Four metaphors to explain what we’re hoping to achieve with the Glimpse Project
The Glimpse Project is an initiative from Neighbourly Lab and the Woolf Institute. Its aim is to show the common-ground in what different people yearn for or believe about God/spirituality/whatever. And to find a way to map these beliefs, irrespective of whatever religious tradition people come from, and irrespective of whether they say they’re atheist or religious or unsure or don’t care. For more about what we’re trying to achieve see this primer here.
The first step in this is Project is to try to develop a “One Perfect Question” which can elicit this information from everybody about the object of their Spiritual Yearning or religious-belief. We are applying for grant-funding from a major academic Research-Foundation to carry out this development-phase.
The method is to combine intuitive-ethnography and data-science. There’s more about this experimental method here.
When we explain the Glimpse Project to new audiences (school-classrooms, friends, academic-partners etc.) we end up using different metaphors to explain what we’re trying to do.
Here are the various metaphors we’ve used so far. One or other might resonate particularly for you? Let us know.
Suitcases at the airport
1. Sports look very different from the outside: but similar outputs for the people who play them.
People playing sports look very different to one another. A cyclist in her lycra, a golfer in his knitwear, a boxer with his satin-shorts, a skier in her goggles and bobble-hat.
If all you saw was the outside you’d assume there was no overlap or commonality in what they’re doing, or how what they’re doing is making them feel. But in fact there’s massive commonality in these “outputs”.
So this metaphor is useful for explaining our input-output dissonance. Religions look different (often different in wild or odd ways) in what you can see, but the cognitive effect for the people to who play the sports is pretty similar:
And so the metaphor with religious-practice: its visible inputs appear very different (and often very odd to outsiders). Whereas its outputs (eg the way it makes participants feel, or the social-dynamics associated with it) are probably very similar.
In fact with the inputs to religion, their differentness is exacerbated by the fact that outsiders tend to pay disproportionate attention to whatever is least familiar to them. Perhaps this is natural product of cultural curiosity or simplification (just in the same way that I know that Belgians like waffles and Spanish people like tapas). Here are some examples of religious practice looking very distinct.
The metaphor extends to the intra-differences within a religious-tradition or a sport. These distinctions are barely visible to outsiders but are meaningful to insiders. In the Church of England, experts (eg priests) will perceive great differences (eg guitar-music v organ-music; or saying “you” or “thou”. And similarly, any two different golfers will look askance at each other’s knitwear or form judgments based on their brand of golf-ball.
2. What’s in your suitcase? Carousel and the x-ray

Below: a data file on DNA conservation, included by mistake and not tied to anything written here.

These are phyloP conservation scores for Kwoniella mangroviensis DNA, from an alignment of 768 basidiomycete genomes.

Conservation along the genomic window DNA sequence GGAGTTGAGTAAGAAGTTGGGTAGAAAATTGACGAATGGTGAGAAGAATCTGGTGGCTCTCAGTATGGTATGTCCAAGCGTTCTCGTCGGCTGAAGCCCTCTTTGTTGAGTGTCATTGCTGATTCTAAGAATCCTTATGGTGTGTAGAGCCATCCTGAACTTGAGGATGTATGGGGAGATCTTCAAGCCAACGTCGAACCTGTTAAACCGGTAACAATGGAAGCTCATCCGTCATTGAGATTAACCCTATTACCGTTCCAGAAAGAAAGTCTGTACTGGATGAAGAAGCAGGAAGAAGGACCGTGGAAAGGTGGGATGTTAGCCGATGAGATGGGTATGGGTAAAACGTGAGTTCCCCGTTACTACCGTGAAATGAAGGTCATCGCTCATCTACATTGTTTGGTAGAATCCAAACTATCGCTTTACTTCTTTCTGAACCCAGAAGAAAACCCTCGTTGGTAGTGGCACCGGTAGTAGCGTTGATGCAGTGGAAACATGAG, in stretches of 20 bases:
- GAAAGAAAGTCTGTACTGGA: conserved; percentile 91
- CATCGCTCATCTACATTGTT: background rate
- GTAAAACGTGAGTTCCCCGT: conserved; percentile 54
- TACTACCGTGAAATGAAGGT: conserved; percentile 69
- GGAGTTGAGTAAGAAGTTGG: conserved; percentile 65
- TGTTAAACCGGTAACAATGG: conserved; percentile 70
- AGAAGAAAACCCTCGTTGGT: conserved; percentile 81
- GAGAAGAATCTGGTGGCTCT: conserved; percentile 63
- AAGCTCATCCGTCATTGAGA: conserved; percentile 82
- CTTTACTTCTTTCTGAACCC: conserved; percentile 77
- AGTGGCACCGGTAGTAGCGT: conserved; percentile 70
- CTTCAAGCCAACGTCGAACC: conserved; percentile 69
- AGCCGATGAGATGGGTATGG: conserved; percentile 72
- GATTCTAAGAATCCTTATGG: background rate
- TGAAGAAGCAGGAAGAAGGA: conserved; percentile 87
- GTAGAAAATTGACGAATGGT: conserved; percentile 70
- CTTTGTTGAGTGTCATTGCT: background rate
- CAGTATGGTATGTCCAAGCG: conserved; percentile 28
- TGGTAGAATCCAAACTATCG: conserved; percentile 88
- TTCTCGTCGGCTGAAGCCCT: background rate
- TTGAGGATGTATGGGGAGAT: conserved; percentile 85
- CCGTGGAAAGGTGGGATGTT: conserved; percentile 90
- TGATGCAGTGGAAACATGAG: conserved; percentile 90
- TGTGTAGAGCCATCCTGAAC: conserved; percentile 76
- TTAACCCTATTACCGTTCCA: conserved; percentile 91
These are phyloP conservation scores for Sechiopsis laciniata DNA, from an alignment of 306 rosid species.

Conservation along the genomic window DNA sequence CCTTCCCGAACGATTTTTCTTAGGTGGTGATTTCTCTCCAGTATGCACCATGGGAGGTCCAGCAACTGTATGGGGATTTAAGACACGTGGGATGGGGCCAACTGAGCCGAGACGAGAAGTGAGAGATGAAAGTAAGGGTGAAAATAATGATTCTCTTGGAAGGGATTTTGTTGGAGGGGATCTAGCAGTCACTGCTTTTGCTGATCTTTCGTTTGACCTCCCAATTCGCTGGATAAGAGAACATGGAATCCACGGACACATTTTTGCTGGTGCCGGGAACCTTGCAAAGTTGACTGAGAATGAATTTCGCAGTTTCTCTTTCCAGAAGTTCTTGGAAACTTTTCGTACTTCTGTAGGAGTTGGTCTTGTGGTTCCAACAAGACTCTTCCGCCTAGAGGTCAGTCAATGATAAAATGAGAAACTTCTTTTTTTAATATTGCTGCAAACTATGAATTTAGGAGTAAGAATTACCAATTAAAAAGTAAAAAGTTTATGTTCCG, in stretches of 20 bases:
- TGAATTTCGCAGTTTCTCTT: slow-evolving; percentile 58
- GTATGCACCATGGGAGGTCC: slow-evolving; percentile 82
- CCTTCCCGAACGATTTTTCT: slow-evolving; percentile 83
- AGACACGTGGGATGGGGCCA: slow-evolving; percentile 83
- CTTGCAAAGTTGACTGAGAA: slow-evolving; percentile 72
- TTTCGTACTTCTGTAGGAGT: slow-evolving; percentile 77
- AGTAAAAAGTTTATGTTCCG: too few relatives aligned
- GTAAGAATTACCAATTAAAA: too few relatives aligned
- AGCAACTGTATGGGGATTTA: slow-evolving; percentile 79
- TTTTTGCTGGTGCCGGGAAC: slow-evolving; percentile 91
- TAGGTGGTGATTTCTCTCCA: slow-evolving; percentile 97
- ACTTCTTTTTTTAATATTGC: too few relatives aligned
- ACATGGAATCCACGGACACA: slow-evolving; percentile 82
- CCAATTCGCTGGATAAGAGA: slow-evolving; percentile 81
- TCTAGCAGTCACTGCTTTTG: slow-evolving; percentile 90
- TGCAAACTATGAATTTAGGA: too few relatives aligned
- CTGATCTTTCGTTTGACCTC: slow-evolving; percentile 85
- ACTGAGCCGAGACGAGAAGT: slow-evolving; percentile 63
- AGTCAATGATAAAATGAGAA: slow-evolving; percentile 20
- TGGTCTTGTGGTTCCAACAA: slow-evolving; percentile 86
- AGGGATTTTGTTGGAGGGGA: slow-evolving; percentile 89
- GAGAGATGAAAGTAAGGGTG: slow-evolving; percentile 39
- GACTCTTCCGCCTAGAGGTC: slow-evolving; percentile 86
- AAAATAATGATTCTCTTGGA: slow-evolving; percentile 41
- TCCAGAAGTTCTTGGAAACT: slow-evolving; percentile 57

If you stand at the carousel at Heathrow airport and look at the suitcases going past on the belt, some of the suitcases will look all-the-same and some will look very different.
It turns out that what’s inside those suitcases (which obviously you can’t see) is pretty similar. There’s a “common set of common things”. Every holiday-maker in their suitcase has:
Yes – everyone’s underwear is a bit different, and their toothbrushes and especially their teddy-bears... But the point is: there’s a common grammar to most of what’s inside each person’s different-looking suitcase. So for religions: different practices look different from the outside, but when we get to “look inside” the heads of what people believe, we’ll find that there’s great variety, but also we’ll find clusters and themes that can order this variety.
3. Piecing together different people’s experiences of a person who’s died
You’ve probably been in these conversations that take place after a funeral, where you talk to other guests there about the person who’s just died. Everyone shares their different “take” of the person who’s just died.
But when all these are aired, a new composite picture of the person emerges. And perhaps that picture has greater accuracy and fidelity than any individual’s conception? Here’s a made-up example about a Ken who’s just died:
Mostly these different takes will fit together – in some cases they might clash. Where they clash is probably more revelatory than where they neatly fit.
And the method here of eliciting these responses is similar to how the Glimpse Project works. Each person follows a common-grammar (in this case, starting “for me, Ken was ________) and each person shares a short, single conception of Ken.
4. The dismantling of restrictive categories, like with sexuality/gender
In the UK, there’s a (exciting positive) social-change which is that each individual can make sense of, or describe, their sexuality in whatever way they wish. This is, in our view, an exciting and positive change.
It lets people understand their sexuality on their terms, without having to feel boxed into a particular category. It’s become a normal feature of sexuality that it may be fluid or contingent.
Inevitably, we do try and then frame all this fluidity and ineffability into categories - above is from the US Government or here’s a list of 29 sexualities from Unite, an advocacy org.
So with spiritual beliefs: in a similar way to sexuality (perhaps?), “it’s complicated” for most of us. And each individual should have space and tools to express their position on their terms, rather than being “normed” into pre-set categories.